Featured Prose Spring 2021

The Salmon Season Gets Shorter and Shorter Every Year

When my father was twenty years old, the same age I am now, he took a summer job at a fishing plant and cannery halfway down the Aleutian Islands in Chignik, Alaska. The youngest of ten children, my dad began shipping himself out of his hometown of Spokane, Washington in the summers when he was seventeen. He first followed his older brothers Matthew and David to a chuckwagon ranch at the base of the Tetons in Jackson Hole, and then on up to Alaska, where Matthew worked on the boats and David ran the processing plant at the Aleutian Dragon Fishing Company. His age wasn’t an issue. By the tenth kid, my grandparents didn’t know how old he was, and they didn’t care.

There’s only one photo in our house from my dad’s time in Alaska. The picture itself is blurry, and my dad looks caught off guard, maybe mid-sentence. The background is all muted greys and whites; low and boxy concrete warehouses line the back of the dock and mountains dusted in snow rise sharply behind the buildings. The foreground is all yellow, my dad dressed in a floor-length rain slicker with a hood. His strawberry blond hair, which these days grows thick and long, is closely cut and mostly covered by a yellow ball cap. In the photo, you can’t read the words on the hat, but I know that it says “Aleutian Dragon Fishing Company” because my mom still has it. She wears it with her own floor-length yellow rain slicker, a gift from my dad on their first wedding anniversary.

My dad says that my Uncle David took the photo, and he knows that it’s early May because they’re out on the docks and not in the processing warehouses. This means it’s the twenty-four hour opening of the halibut season when the fishermen’s permits line up with the halibut spawning and they can catch hundreds of thousands of pounds of fish in a single day. The Chignik plant’s bread and butter was salmon — ten-pound red sockeye salmon in the early summer and forty-pound king salmon starting in August — but in late spring there was a sliver of halibut season. Since Alaskan halibut can be seven feet long and 500 pounds, the fish didn’t fit in the warehouses and the processing was done right on the docks. They’d hold the fish up on a gaff hook and use a machete to hack off its head, just below the eyeballs. They’d have to take turns, and my dad’s job was to re-sharpen the blades in between rounds.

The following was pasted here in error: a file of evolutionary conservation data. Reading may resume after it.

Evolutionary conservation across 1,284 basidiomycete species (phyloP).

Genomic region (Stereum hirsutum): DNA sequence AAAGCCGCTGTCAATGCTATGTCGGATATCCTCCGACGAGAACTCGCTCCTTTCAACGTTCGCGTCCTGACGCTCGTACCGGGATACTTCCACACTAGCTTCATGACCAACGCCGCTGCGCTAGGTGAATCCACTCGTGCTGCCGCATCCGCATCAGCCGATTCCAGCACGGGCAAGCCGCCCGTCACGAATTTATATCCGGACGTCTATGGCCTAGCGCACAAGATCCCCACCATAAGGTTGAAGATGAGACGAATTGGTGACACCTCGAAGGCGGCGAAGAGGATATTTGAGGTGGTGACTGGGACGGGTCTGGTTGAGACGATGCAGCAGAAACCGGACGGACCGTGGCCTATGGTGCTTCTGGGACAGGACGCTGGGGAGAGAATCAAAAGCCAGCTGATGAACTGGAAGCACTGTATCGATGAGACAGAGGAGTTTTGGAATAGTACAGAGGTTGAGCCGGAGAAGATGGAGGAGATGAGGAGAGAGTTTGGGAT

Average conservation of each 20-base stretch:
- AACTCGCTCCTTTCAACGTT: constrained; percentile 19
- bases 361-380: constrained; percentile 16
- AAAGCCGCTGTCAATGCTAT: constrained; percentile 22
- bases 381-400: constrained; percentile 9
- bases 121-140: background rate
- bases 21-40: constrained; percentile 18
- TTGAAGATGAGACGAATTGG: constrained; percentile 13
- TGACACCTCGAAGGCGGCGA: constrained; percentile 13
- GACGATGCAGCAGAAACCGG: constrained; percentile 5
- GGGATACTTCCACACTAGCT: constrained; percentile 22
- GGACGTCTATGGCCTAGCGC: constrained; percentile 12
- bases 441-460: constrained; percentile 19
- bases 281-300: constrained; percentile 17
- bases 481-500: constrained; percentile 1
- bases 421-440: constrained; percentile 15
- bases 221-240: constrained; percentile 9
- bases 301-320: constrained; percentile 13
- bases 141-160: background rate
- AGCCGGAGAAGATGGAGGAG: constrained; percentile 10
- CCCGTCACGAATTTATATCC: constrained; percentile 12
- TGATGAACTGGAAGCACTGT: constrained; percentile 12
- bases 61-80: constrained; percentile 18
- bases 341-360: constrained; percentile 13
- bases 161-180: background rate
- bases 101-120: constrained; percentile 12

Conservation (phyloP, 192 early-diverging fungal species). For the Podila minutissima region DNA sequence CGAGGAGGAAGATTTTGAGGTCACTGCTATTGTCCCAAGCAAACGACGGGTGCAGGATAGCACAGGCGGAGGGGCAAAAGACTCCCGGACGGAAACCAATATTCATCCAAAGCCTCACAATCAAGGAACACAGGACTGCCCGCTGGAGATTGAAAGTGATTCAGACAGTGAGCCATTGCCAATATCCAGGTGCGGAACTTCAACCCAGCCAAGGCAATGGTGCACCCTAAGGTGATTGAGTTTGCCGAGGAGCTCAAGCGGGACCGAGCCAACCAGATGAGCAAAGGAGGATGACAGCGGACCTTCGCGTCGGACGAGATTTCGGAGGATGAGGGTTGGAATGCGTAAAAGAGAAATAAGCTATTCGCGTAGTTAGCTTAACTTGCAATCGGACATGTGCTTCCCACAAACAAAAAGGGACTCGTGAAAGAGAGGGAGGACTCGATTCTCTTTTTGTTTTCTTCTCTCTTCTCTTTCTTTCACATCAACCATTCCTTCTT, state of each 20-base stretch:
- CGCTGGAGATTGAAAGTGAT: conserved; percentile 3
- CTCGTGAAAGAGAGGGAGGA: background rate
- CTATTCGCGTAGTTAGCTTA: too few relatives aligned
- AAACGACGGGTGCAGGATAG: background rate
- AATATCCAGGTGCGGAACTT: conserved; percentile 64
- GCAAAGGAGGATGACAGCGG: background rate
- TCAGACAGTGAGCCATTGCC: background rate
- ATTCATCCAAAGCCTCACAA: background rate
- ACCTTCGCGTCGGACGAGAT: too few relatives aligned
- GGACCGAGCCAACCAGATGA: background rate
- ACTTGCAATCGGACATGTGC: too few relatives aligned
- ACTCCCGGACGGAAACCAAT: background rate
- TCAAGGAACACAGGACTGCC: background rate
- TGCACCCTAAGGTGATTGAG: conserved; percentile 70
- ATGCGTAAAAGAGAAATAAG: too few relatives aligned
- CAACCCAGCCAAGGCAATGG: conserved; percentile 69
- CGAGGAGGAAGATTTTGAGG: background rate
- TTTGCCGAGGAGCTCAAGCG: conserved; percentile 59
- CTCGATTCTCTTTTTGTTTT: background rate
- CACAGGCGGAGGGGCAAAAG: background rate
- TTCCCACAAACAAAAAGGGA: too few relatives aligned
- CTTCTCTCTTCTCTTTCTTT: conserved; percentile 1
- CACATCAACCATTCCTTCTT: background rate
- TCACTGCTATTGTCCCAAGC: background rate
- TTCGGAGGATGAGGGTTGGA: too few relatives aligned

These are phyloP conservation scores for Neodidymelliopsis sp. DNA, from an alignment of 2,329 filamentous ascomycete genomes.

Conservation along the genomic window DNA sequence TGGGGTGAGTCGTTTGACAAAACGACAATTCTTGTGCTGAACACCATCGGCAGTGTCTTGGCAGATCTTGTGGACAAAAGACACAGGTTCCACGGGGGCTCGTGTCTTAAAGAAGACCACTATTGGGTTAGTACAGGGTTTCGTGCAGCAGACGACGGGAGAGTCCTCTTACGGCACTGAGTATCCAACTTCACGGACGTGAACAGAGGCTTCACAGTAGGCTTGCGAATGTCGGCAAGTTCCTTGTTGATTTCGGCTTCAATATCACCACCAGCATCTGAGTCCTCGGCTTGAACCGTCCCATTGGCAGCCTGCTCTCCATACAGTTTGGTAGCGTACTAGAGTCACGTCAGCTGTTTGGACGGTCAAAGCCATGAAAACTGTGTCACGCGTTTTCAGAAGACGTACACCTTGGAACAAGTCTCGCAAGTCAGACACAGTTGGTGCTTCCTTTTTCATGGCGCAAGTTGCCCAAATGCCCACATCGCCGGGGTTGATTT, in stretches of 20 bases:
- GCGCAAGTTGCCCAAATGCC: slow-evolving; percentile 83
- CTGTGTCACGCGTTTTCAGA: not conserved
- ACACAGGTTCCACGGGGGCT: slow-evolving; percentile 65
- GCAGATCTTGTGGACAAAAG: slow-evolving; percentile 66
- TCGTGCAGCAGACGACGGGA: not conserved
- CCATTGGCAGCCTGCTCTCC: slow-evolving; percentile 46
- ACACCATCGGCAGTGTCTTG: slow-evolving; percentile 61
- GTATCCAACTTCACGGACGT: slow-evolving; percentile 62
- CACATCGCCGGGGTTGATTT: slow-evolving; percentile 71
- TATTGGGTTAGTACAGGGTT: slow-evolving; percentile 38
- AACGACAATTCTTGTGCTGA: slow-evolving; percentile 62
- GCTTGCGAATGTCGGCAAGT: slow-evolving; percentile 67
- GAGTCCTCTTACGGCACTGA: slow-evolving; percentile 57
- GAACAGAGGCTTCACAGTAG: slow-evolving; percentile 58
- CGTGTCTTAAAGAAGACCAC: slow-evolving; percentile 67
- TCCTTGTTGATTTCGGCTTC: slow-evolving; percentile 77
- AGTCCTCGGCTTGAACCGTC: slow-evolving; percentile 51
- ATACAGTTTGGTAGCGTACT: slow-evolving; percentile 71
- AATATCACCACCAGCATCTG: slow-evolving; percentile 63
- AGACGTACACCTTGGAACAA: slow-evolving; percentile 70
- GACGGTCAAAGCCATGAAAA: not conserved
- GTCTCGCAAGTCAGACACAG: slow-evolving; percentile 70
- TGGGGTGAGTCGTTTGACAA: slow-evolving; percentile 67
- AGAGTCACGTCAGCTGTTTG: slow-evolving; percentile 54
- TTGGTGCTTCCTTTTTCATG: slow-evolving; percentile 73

My Uncle David started at the ADF Chignik plant when he was twenty-one and has worked in the Alaskan fishing industry ever since, though his job these days deals more with dwindling populations and plummeting fishery health. In the late 80s, he was in charge of recruiting college kids to work at the plant. He started with his brothers, which is how my dad got roped into the job, but he also recruited at college parties, convincing drunk Washington State students to sign contracts that they wouldn’t remember in the morning. My dad told me that his brother lured him to Chignik with the promise of adventure and the chance to make what was advertised as “a fuck ton of money.” He did, but only because in Chignik, you kept working as long as fish kept coming in, and back in the 80s, the fish never stopped coming in.

In the photo, there are a bunch of trough-sized metal bins full of severed fish heads over my dad’s left shoulder. The insides of the bins are smeared with the same blood staining his rain slicker, which never came out no matter how many times they washed and replaced the gear. The plant workers used to toss the heads into the bay to chum for marine life, but the fishermen (who were all Alaskan Natives — Aleuts, mostly — and passed Chignik Bay fishing permits down their families for generations) told them that the silver-dollar-sized cheeks were the freshest, most succulent flesh of the fish, so the plant workers saved the heads for the fishermen to take home in exchange for beer.